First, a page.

Recovering from the rough moments

Last week (&, er, the week before…) I wrote about some of my recent parenting fails. I’ve shared these personal happenings not because I’m on some mad quest to become the perfect mom but because, well, there’s a lot of perfection (or allusions of perfection) out there & there’s also a lot of theorizing (I’m probably guilty of both on this blog… allusions & theorizing, that is…). Sometimes you have to get down to the nitty-gritty examples of the every-day.

Ok, so your child is finally asleep or independently busy or with your partner & your about to sip on some tea or wine & finally relax when… a guilt starts to come over you. “I’ve messed him up for life!” “She’ll hate me by the time she’s in kindergarten!”

But we all mess up.

And our children will likely be fine. Especially if there’s a strong foundation of love & trust & physical/emotional proximity.

What follows is a list of techniques I use with my son when our relationship needs a little repair work. I say “a little” because what I’m talking about here are the confrontations between parent & child that are something more than the countless minor conflicts but are short of the type that have the potential to cause irreparable damage. (In other words, I am not talking about mental or physical abuse… or even spanking.) But I think most parents (right… right?) have those moments when we get so frustrated that it hurts after we recover our cool.

Ok, here’s what I do when I need to work on my relationship with T (& admittedly some of these techniques are more for me than for him…):

Apologize when appropriate

I am not above apologizing to my son when something goes awry. I actually think it’s really important when it’s appropriate. Which is to say, I don’t think parents should be apologizing every time things get rough.

But if I react poorly to a situation (say, I raise my voice & act angry long after the conflict ends… that never happens…), I will apologize for getting upset or for spewing unkind words.

This works when it’s an immediate response to an event & I can see T is still upset or mad.

If bed time doesn’t go we’ll, though, I admit that I will not apologize in the morning because T is so present (& in the present) that it just doesn’t have much use to rehash the past.

Follow your child’s lead

This tip is sort of a corollary to the first. If T has moved on & just says he wants to play with me, I’ll join in & not bother with talking about what happened. If he’s upset, I’ll offer a hug & an apology.

Give you child your undivided attention

Get down to their level & engage. It’s a really great way to reconnect & (just as important) make you feel connected to your child.

I don’t always remember to do this, but when I do I find it really works. Engagement with T is a gift. I get to enter his world, see things from his perspective, empathize with the emotional & developmental stage he is in.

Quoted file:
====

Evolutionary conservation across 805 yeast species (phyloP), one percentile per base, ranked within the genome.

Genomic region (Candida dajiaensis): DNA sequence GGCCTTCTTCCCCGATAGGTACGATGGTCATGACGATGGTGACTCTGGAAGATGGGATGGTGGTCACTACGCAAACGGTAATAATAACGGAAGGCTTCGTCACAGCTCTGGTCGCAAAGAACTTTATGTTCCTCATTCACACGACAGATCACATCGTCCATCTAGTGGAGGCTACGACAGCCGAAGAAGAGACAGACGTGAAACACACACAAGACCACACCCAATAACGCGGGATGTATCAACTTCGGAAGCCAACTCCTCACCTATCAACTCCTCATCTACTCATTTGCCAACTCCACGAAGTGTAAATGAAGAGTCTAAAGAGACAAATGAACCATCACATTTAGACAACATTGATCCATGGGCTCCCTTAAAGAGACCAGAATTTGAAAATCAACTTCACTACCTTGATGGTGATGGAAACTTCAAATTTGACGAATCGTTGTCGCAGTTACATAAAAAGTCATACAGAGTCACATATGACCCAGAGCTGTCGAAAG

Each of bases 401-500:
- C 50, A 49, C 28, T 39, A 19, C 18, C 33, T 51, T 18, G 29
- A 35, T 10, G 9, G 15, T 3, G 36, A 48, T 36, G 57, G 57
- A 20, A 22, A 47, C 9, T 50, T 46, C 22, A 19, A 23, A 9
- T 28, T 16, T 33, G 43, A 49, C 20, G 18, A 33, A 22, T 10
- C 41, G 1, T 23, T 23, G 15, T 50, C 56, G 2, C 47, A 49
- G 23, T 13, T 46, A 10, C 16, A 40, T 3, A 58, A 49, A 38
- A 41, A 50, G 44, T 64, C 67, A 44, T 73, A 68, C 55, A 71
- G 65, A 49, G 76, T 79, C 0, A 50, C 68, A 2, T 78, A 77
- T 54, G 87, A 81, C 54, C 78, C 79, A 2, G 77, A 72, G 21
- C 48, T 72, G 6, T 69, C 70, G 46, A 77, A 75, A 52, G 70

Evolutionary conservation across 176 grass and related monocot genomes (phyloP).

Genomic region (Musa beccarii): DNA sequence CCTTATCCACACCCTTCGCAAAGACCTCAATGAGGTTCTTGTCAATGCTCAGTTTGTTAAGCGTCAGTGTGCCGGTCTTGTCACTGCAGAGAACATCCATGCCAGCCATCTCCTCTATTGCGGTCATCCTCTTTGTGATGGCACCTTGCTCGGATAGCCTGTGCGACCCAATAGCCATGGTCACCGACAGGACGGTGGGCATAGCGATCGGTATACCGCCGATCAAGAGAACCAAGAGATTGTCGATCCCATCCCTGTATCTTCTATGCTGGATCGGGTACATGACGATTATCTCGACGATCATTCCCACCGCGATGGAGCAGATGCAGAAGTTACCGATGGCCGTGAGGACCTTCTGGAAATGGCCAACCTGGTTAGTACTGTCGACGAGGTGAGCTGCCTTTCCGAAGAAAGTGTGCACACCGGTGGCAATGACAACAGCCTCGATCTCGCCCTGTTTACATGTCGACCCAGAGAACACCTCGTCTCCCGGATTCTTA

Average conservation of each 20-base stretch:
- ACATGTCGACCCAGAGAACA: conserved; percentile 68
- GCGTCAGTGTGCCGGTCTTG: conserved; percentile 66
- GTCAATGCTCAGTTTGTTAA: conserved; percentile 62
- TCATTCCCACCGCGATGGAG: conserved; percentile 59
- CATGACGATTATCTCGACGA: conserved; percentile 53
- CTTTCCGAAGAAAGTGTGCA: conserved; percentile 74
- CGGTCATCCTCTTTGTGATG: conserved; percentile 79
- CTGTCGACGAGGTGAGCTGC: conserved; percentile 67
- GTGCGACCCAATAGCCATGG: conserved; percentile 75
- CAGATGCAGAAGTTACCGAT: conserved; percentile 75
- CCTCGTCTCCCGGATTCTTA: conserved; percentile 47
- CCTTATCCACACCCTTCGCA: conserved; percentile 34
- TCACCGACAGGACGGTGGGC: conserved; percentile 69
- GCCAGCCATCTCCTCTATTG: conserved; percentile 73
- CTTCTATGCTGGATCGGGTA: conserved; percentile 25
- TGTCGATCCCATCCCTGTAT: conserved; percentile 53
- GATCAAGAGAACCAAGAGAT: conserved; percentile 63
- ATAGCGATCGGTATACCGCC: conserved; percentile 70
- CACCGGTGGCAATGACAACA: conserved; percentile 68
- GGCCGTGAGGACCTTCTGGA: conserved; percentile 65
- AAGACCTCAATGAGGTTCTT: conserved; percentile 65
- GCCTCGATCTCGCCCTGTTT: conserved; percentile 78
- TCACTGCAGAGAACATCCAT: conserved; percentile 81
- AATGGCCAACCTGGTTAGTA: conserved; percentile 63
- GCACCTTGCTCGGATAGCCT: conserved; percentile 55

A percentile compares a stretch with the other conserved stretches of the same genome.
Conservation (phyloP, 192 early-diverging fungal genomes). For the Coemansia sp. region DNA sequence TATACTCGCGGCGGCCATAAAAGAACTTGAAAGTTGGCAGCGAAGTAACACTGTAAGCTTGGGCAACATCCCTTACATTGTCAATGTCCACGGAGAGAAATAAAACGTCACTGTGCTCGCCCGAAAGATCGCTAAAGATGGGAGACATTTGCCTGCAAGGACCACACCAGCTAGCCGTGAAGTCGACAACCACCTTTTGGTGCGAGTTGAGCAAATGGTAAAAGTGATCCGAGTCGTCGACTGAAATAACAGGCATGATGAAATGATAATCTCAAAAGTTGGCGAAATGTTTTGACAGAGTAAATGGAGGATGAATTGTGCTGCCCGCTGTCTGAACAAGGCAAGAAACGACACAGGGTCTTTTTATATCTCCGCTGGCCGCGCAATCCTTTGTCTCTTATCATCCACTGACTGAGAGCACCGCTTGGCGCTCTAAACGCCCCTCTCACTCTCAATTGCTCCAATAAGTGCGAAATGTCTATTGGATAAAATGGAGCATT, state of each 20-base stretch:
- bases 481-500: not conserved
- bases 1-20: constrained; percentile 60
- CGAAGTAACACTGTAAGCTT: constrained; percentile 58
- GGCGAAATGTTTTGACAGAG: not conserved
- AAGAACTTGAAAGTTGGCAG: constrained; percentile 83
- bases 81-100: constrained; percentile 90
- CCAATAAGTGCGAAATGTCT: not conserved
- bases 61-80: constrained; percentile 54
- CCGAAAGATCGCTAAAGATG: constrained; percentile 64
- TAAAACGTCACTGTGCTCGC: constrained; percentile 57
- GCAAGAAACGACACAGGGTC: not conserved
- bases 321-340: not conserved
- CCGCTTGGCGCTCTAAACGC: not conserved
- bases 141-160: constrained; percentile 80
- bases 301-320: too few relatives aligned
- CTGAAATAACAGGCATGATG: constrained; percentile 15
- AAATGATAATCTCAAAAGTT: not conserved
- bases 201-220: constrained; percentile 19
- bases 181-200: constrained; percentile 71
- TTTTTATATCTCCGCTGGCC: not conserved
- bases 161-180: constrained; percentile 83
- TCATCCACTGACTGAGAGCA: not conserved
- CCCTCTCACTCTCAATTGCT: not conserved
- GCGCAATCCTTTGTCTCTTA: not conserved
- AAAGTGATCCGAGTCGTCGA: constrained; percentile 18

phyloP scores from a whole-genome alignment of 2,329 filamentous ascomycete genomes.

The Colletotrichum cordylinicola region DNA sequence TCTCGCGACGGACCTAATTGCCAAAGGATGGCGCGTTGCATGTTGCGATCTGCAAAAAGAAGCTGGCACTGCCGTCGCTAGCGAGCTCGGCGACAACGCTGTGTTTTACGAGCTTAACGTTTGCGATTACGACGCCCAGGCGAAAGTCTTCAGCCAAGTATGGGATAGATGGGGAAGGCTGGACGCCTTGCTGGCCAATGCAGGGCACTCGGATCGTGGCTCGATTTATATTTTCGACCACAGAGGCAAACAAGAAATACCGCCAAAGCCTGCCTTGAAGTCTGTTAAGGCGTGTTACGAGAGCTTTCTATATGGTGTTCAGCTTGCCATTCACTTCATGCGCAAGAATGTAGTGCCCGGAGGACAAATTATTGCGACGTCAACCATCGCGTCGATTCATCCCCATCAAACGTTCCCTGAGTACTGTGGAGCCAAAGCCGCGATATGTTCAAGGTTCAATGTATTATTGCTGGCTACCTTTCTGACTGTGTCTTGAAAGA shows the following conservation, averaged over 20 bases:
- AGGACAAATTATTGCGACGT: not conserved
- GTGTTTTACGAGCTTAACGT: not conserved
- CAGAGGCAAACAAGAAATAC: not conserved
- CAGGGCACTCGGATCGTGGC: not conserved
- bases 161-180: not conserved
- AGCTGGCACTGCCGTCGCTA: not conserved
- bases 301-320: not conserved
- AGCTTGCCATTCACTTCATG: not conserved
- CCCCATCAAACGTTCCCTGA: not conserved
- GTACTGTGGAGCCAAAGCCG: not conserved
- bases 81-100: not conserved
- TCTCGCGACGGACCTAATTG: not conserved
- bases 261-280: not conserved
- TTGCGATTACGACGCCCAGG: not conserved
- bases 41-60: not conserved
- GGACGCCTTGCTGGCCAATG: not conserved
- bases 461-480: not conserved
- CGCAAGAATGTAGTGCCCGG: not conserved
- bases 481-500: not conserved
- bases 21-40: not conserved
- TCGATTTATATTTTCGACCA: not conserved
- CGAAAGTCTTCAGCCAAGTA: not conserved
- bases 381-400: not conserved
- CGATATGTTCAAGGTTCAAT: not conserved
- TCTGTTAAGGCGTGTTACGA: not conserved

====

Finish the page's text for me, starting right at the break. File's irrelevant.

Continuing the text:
The only way to get there is to take a deep breath & dive in. It doesn’t have to be for too long (most of us adults don’t survive for long in toddler/preschooler land for long…) but you’ve got to be fully present for a while.

Share sleep

I’m not looking to start a debate on the benefits or hazards of co-sleeping with infants. I’m talking about having an open-door policy with a (slightly) older child.

I find T is sometimes pushing my buttons because he needs me emotionally & physically close by. I can’t offer him my constant physical presence & sharing sleep is a way to steal more time together.

So I let T climb into bed with us or I’ll lie in his little bed with him. It’s a sweet penance to pay (mostly… I could do without the kicks to the back but that’s the “penance” part of the equation, I suppose).

I’ll say, respecting T’s nighttime needs the last couple of weeks has resulted in a (precarious) peace in our house. I don’t worry about “bad” habits any more than I did when he was 6 months old. All I can do is roll with the punches, er, kicks in the back.

Say “I love you” a lot & in many different ways

This will make you both feel a lot better because just talking about love can make it palpable. You can make it a game if your child is at the stage where she likes to say “I love you” back. Our games have space & construction themes (e.g. “My love for you goes to Mars & back”).

Continue to set firm but reasonable limits, in the friendliest voice you can muster

After we’ve hit a rough patch & we are back to our normal selves, I am tempted to be a more permissive parent, to let T rule the roost. … As another sort of penance.

Wrong! Bad idea!

Not only will this lead to more frustrations, it will create an unwanted consequence in a child’s mind: Get mama riled up & I can do whatever I want for at least a few days!

So instead I try to focus on those nice-sounding parenting techniques that I read about but don’t always have the wherewithal to implement. … Maybe I can muster that kind, friendly voice & try out some logical consequences…

Now, these are the techniques I’ve used & they seem to work for us. This isn’t to say that T won’t end up in therapy on my account in 15 years anyway. But I’ve gleaned these practices from many sources that I think fit well with AP & gentle discipline.

What else do you do when the going gets tough & you need to refocus? I’m sure I’m missing some good techniques in here (& I can always use new ideas myself!).


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Filed under Attachment Parenting, Breastfeeding, Gentle Discipline, Mothering, Parenting, Simplicity

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